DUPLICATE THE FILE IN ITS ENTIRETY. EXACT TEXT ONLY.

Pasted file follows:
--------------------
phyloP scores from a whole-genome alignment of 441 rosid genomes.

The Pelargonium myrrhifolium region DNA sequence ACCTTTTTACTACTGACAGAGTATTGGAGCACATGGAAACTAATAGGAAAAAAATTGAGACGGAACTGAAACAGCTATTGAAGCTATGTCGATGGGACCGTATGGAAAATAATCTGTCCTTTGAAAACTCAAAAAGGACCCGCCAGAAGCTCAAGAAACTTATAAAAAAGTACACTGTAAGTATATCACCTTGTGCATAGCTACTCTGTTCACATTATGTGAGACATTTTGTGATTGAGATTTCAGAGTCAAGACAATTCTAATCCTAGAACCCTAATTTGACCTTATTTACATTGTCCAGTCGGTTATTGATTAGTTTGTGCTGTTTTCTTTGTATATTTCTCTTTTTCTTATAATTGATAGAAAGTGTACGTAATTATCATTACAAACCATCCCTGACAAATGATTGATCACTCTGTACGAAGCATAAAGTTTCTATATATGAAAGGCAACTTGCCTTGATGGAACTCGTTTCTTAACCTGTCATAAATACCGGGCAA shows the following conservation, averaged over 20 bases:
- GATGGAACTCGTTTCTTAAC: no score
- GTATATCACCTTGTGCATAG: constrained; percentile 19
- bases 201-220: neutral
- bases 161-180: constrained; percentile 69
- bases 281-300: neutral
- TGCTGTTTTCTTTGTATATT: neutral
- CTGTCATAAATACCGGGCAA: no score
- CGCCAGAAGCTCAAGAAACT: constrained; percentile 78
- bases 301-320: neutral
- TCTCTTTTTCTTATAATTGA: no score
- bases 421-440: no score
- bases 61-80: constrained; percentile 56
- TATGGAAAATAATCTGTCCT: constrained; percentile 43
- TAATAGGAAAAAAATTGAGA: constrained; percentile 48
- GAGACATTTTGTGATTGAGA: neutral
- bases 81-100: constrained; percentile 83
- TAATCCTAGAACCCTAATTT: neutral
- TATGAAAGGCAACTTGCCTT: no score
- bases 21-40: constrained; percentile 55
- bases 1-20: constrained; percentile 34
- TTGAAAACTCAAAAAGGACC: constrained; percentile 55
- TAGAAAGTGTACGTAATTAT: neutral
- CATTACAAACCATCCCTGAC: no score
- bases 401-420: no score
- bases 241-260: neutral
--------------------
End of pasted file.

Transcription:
phyloP scores from a whole-genome alignment of 441 rosid genomes.

The Pelargonium myrrhifolium region DNA sequence ACCTTTTTACTACTGACAGAGTATTGGAGCACATGGAAACTAATAGGAAAAAAATTGAGACGGAACTGAAACAGCTATTGAAGCTATGTCGATGGGACCGTATGGAAAATAATCTGTCCTTTGAAAACTCAAAAAGGACCCGCCAGAAGCTCAAGAAACTTATAAAAAAGTACACTGTAAGTATATCACCTTGTGCATAGCTACTCTGTTCACATTATGTGAGACATTTTGTGATTGAGATTTCAGAGTCAAGACAATTCTAATCCTAGAACCCTAATTTGACCTTATTTACATTGTCCAGTCGGTTATTGATTAGTTTGTGCTGTTTTCTTTGTATATTTCTCTTTTTCTTATAATTGATAGAAAGTGTACGTAATTATCATTACAAACCATCCCTGACAAATGATTGATCACTCTGTACGAAGCATAAAGTTTCTATATATGAAAGGCAACTTGCCTTGATGGAACTCGTTTCTTAACCTGTCATAAATACCGGGCAA shows the following conservation, averaged over 20 bases:
- GATGGAACTCGTTTCTTAAC: no score
- GTATATCACCTTGTGCATAG: constrained; percentile 19
- bases 201-220: neutral
- bases 161-180: constrained; percentile 69
- bases 281-300: neutral
- TGCTGTTTTCTTTGTATATT: neutral
- CTGTCATAAATACCGGGCAA: no score
- CGCCAGAAGCTCAAGAAACT: constrained; percentile 78
- bases 301-320: neutral
- TCTCTTTTTCTTATAATTGA: no score
- bases 421-440: no score
- bases 61-80: constrained; percentile 56
- TATGGAAAATAATCTGTCCT: constrained; percentile 43
- TAATAGGAAAAAAATTGAGA: constrained; percentile 48
- GAGACATTTTGTGATTGAGA: neutral
- bases 81-100: constrained; percentile 83
- TAATCCTAGAACCCTAATTT: neutral
- TATGAAAGGCAACTTGCCTT: no score
- bases 21-40: constrained; percentile 55
- bases 1-20: constrained; percentile 34
- TTGAAAACTCAAAAAGGACC: constrained; percentile 55
- TAGAAAGTGTACGTAATTAT: neutral
- CATTACAAACCATCCCTGAC: no score
- bases 401-420: no score
- bases 241-260: neutral